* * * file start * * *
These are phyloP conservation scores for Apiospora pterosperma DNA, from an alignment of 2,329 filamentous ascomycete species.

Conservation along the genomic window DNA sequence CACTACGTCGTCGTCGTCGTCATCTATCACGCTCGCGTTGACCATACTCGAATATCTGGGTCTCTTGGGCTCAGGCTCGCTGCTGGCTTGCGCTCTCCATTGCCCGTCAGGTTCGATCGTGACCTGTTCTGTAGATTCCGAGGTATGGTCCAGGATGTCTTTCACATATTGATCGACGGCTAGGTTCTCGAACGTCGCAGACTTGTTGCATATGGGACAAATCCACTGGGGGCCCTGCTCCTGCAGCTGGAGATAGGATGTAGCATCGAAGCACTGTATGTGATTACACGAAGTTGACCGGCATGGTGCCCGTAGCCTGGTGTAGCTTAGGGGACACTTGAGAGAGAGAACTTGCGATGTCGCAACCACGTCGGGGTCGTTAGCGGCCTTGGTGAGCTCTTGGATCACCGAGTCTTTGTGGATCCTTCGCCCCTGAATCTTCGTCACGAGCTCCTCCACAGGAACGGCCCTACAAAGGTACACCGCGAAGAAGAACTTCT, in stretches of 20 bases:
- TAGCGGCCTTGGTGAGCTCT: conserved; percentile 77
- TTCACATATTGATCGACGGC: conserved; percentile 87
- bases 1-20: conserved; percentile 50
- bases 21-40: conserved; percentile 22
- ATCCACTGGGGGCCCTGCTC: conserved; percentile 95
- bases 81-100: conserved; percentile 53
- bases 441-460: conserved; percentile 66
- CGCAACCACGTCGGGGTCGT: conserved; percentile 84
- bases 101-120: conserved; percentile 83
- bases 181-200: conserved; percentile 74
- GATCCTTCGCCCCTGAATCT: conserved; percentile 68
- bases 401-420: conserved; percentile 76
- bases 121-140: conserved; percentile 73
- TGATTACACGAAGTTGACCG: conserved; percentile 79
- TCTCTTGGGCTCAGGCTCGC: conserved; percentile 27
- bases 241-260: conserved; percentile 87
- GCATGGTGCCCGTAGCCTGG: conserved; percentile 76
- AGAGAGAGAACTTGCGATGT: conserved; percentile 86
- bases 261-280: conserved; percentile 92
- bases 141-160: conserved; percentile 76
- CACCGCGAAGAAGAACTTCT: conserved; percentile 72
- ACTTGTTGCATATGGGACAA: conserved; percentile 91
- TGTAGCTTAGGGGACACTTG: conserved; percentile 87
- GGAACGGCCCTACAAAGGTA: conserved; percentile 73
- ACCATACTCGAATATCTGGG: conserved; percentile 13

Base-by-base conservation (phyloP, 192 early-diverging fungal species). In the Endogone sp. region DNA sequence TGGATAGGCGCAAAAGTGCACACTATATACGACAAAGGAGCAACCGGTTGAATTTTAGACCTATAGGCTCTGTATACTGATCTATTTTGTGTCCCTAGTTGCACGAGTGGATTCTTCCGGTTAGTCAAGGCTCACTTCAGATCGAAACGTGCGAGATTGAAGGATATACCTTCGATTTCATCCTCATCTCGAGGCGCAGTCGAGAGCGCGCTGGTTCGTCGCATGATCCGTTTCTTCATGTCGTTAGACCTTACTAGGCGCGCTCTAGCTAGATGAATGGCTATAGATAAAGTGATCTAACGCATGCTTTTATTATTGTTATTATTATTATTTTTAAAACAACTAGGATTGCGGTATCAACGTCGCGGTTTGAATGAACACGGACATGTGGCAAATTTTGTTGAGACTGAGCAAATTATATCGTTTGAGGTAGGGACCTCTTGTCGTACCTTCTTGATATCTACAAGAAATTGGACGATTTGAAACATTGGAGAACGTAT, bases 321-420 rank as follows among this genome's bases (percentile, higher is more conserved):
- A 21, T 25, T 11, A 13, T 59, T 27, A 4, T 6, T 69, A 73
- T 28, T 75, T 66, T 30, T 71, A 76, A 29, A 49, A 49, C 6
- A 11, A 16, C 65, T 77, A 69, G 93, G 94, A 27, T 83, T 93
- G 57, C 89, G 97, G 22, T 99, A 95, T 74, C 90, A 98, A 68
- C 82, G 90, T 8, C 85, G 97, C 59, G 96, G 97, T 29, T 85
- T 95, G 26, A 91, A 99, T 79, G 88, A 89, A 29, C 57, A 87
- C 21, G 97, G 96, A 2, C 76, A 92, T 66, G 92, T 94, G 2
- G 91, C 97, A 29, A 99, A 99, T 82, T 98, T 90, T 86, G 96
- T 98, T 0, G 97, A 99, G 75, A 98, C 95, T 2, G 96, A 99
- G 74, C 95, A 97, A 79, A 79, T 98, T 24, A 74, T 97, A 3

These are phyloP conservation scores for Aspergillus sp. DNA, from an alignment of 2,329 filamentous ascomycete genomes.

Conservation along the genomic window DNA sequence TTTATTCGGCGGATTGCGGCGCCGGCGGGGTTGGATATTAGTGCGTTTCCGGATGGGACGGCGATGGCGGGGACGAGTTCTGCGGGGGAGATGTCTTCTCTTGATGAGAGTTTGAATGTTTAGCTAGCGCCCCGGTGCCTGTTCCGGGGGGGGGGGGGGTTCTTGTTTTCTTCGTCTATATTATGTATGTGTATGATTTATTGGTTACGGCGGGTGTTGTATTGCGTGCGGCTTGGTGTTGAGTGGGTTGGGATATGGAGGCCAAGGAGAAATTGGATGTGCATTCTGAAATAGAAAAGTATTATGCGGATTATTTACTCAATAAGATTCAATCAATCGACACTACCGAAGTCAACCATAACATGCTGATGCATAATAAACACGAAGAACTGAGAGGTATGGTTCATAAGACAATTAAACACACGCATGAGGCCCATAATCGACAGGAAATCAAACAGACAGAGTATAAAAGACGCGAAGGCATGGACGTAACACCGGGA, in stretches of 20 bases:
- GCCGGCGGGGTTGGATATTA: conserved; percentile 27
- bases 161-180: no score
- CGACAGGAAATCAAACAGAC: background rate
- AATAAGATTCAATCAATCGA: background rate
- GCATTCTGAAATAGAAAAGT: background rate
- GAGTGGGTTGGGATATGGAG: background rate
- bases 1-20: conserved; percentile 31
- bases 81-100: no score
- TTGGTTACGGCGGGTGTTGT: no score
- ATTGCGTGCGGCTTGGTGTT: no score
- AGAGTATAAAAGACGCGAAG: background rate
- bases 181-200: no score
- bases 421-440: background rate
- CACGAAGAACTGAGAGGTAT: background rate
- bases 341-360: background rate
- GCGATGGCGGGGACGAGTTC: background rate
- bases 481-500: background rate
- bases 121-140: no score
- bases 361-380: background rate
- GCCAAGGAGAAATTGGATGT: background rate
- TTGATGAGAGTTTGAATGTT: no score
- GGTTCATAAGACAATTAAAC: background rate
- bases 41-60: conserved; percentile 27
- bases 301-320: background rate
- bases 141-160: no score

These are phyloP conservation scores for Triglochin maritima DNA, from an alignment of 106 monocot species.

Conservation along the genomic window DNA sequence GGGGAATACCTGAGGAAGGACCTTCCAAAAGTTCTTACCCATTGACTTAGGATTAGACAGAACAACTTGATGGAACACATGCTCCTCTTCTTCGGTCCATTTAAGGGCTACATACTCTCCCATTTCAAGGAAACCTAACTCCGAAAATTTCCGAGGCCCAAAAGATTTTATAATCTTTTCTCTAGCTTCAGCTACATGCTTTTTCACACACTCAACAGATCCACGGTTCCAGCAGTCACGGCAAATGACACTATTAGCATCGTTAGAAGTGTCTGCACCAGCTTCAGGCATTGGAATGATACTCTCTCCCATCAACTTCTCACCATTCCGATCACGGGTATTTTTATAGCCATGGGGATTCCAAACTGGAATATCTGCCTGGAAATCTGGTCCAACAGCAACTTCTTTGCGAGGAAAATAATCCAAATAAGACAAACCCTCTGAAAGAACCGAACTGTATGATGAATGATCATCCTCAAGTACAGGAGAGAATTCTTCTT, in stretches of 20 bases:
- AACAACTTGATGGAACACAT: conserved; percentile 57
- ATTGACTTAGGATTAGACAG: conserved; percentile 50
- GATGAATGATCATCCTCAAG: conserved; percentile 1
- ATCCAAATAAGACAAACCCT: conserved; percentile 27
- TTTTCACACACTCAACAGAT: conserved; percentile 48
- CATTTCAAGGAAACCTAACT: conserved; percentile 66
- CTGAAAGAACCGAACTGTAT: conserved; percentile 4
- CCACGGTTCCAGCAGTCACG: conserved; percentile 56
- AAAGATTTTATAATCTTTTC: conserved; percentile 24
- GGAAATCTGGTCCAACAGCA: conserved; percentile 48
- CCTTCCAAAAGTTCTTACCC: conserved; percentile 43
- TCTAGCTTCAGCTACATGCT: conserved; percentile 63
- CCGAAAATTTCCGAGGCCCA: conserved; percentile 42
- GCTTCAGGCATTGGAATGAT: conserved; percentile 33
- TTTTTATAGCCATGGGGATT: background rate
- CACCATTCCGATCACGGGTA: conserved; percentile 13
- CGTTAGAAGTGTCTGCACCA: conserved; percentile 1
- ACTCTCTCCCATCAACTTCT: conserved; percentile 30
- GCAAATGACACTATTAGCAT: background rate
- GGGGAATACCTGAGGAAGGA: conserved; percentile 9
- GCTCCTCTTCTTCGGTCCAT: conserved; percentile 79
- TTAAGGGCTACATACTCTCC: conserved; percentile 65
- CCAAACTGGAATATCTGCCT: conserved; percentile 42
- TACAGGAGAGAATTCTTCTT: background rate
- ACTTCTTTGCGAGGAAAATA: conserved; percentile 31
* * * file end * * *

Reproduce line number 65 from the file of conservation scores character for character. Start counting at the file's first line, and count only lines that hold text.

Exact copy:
- bases 141-160: no score